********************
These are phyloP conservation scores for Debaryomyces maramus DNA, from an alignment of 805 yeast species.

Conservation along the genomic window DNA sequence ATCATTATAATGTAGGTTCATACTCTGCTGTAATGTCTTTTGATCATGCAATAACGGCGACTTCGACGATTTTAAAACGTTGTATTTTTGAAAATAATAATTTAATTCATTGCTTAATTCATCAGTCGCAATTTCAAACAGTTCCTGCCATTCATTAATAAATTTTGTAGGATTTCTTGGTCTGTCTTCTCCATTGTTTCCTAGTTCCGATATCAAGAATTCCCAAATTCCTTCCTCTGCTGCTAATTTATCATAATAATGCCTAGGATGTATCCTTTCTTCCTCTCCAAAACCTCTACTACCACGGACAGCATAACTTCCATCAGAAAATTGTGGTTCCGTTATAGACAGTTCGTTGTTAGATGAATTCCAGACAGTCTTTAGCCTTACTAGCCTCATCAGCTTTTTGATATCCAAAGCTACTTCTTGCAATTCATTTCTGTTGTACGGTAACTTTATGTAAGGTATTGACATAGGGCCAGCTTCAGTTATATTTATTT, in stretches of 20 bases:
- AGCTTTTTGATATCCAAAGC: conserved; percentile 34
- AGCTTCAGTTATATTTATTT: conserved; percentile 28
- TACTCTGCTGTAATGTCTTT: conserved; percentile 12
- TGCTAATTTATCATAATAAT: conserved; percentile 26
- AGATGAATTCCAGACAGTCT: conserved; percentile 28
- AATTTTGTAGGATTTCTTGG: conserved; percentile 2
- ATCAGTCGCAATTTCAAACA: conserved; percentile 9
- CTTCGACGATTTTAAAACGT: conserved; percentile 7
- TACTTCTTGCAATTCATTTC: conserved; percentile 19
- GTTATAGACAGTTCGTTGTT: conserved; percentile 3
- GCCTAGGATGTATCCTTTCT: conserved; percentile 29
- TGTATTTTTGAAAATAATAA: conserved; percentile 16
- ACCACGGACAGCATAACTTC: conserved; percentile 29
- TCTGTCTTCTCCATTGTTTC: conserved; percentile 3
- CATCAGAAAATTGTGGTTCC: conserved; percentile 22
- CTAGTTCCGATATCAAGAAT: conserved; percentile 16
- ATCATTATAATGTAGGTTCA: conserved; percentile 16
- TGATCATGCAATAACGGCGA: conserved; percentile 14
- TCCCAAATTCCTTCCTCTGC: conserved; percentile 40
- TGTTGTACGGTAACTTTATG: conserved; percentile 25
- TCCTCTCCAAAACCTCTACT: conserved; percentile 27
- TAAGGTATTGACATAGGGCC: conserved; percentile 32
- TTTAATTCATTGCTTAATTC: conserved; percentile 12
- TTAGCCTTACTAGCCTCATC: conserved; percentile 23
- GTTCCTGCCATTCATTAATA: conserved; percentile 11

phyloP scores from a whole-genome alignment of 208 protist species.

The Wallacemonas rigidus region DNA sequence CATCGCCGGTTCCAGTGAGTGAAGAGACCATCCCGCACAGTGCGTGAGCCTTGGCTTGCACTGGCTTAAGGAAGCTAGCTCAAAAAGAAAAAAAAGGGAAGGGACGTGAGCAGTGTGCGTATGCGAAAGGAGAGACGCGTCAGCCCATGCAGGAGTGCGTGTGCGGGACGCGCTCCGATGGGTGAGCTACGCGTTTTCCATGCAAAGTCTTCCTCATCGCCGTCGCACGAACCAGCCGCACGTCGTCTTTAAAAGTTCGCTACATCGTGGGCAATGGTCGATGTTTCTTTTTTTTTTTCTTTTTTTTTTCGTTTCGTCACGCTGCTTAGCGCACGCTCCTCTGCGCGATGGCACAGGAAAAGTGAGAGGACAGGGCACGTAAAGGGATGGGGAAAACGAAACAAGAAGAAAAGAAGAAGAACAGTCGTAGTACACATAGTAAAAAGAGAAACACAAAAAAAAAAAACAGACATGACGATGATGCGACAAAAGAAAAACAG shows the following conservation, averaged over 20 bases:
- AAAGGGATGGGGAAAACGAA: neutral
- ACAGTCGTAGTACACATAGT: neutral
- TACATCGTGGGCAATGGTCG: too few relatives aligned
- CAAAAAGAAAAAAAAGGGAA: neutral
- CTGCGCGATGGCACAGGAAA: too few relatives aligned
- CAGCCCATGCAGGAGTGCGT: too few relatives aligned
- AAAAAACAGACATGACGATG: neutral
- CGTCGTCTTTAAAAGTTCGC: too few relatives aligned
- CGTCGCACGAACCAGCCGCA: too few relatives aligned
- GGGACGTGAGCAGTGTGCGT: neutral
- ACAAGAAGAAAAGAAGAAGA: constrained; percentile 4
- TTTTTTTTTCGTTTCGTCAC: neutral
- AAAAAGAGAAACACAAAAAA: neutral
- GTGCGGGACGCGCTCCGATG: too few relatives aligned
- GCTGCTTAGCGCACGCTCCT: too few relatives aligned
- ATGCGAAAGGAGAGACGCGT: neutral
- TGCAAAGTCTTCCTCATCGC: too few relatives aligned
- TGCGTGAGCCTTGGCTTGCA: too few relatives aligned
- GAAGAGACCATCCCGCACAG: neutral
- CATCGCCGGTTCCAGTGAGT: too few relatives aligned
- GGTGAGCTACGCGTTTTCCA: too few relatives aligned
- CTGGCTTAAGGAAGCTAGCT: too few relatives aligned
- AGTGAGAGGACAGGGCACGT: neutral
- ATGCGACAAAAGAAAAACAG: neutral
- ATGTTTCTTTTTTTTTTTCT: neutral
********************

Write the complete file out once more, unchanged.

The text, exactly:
These are phyloP conservation scores for Debaryomyces maramus DNA, from an alignment of 805 yeast species.

Conservation along the genomic window DNA sequence ATCATTATAATGTAGGTTCATACTCTGCTGTAATGTCTTTTGATCATGCAATAACGGCGACTTCGACGATTTTAAAACGTTGTATTTTTGAAAATAATAATTTAATTCATTGCTTAATTCATCAGTCGCAATTTCAAACAGTTCCTGCCATTCATTAATAAATTTTGTAGGATTTCTTGGTCTGTCTTCTCCATTGTTTCCTAGTTCCGATATCAAGAATTCCCAAATTCCTTCCTCTGCTGCTAATTTATCATAATAATGCCTAGGATGTATCCTTTCTTCCTCTCCAAAACCTCTACTACCACGGACAGCATAACTTCCATCAGAAAATTGTGGTTCCGTTATAGACAGTTCGTTGTTAGATGAATTCCAGACAGTCTTTAGCCTTACTAGCCTCATCAGCTTTTTGATATCCAAAGCTACTTCTTGCAATTCATTTCTGTTGTACGGTAACTTTATGTAAGGTATTGACATAGGGCCAGCTTCAGTTATATTTATTT, in stretches of 20 bases:
- AGCTTTTTGATATCCAAAGC: conserved; percentile 34
- AGCTTCAGTTATATTTATTT: conserved; percentile 28
- TACTCTGCTGTAATGTCTTT: conserved; percentile 12
- TGCTAATTTATCATAATAAT: conserved; percentile 26
- AGATGAATTCCAGACAGTCT: conserved; percentile 28
- AATTTTGTAGGATTTCTTGG: conserved; percentile 2
- ATCAGTCGCAATTTCAAACA: conserved; percentile 9
- CTTCGACGATTTTAAAACGT: conserved; percentile 7
- TACTTCTTGCAATTCATTTC: conserved; percentile 19
- GTTATAGACAGTTCGTTGTT: conserved; percentile 3
- GCCTAGGATGTATCCTTTCT: conserved; percentile 29
- TGTATTTTTGAAAATAATAA: conserved; percentile 16
- ACCACGGACAGCATAACTTC: conserved; percentile 29
- TCTGTCTTCTCCATTGTTTC: conserved; percentile 3
- CATCAGAAAATTGTGGTTCC: conserved; percentile 22
- CTAGTTCCGATATCAAGAAT: conserved; percentile 16
- ATCATTATAATGTAGGTTCA: conserved; percentile 16
- TGATCATGCAATAACGGCGA: conserved; percentile 14
- TCCCAAATTCCTTCCTCTGC: conserved; percentile 40
- TGTTGTACGGTAACTTTATG: conserved; percentile 25
- TCCTCTCCAAAACCTCTACT: conserved; percentile 27
- TAAGGTATTGACATAGGGCC: conserved; percentile 32
- TTTAATTCATTGCTTAATTC: conserved; percentile 12
- TTAGCCTTACTAGCCTCATC: conserved; percentile 23
- GTTCCTGCCATTCATTAATA: conserved; percentile 11

phyloP scores from a whole-genome alignment of 208 protist species.

The Wallacemonas rigidus region DNA sequence CATCGCCGGTTCCAGTGAGTGAAGAGACCATCCCGCACAGTGCGTGAGCCTTGGCTTGCACTGGCTTAAGGAAGCTAGCTCAAAAAGAAAAAAAAGGGAAGGGACGTGAGCAGTGTGCGTATGCGAAAGGAGAGACGCGTCAGCCCATGCAGGAGTGCGTGTGCGGGACGCGCTCCGATGGGTGAGCTACGCGTTTTCCATGCAAAGTCTTCCTCATCGCCGTCGCACGAACCAGCCGCACGTCGTCTTTAAAAGTTCGCTACATCGTGGGCAATGGTCGATGTTTCTTTTTTTTTTTCTTTTTTTTTTCGTTTCGTCACGCTGCTTAGCGCACGCTCCTCTGCGCGATGGCACAGGAAAAGTGAGAGGACAGGGCACGTAAAGGGATGGGGAAAACGAAACAAGAAGAAAAGAAGAAGAACAGTCGTAGTACACATAGTAAAAAGAGAAACACAAAAAAAAAAAACAGACATGACGATGATGCGACAAAAGAAAAACAG shows the following conservation, averaged over 20 bases:
- AAAGGGATGGGGAAAACGAA: neutral
- ACAGTCGTAGTACACATAGT: neutral
- TACATCGTGGGCAATGGTCG: too few relatives aligned
- CAAAAAGAAAAAAAAGGGAA: neutral
- CTGCGCGATGGCACAGGAAA: too few relatives aligned
- CAGCCCATGCAGGAGTGCGT: too few relatives aligned
- AAAAAACAGACATGACGATG: neutral
- CGTCGTCTTTAAAAGTTCGC: too few relatives aligned
- CGTCGCACGAACCAGCCGCA: too few relatives aligned
- GGGACGTGAGCAGTGTGCGT: neutral
- ACAAGAAGAAAAGAAGAAGA: constrained; percentile 4
- TTTTTTTTTCGTTTCGTCAC: neutral
- AAAAAGAGAAACACAAAAAA: neutral
- GTGCGGGACGCGCTCCGATG: too few relatives aligned
- GCTGCTTAGCGCACGCTCCT: too few relatives aligned
- ATGCGAAAGGAGAGACGCGT: neutral
- TGCAAAGTCTTCCTCATCGC: too few relatives aligned
- TGCGTGAGCCTTGGCTTGCA: too few relatives aligned
- GAAGAGACCATCCCGCACAG: neutral
- CATCGCCGGTTCCAGTGAGT: too few relatives aligned
- GGTGAGCTACGCGTTTTCCA: too few relatives aligned
- CTGGCTTAAGGAAGCTAGCT: too few relatives aligned
- AGTGAGAGGACAGGGCACGT: neutral
- ATGCGACAAAAGAAAAACAG: neutral
- ATGTTTCTTTTTTTTTTTCT: neutral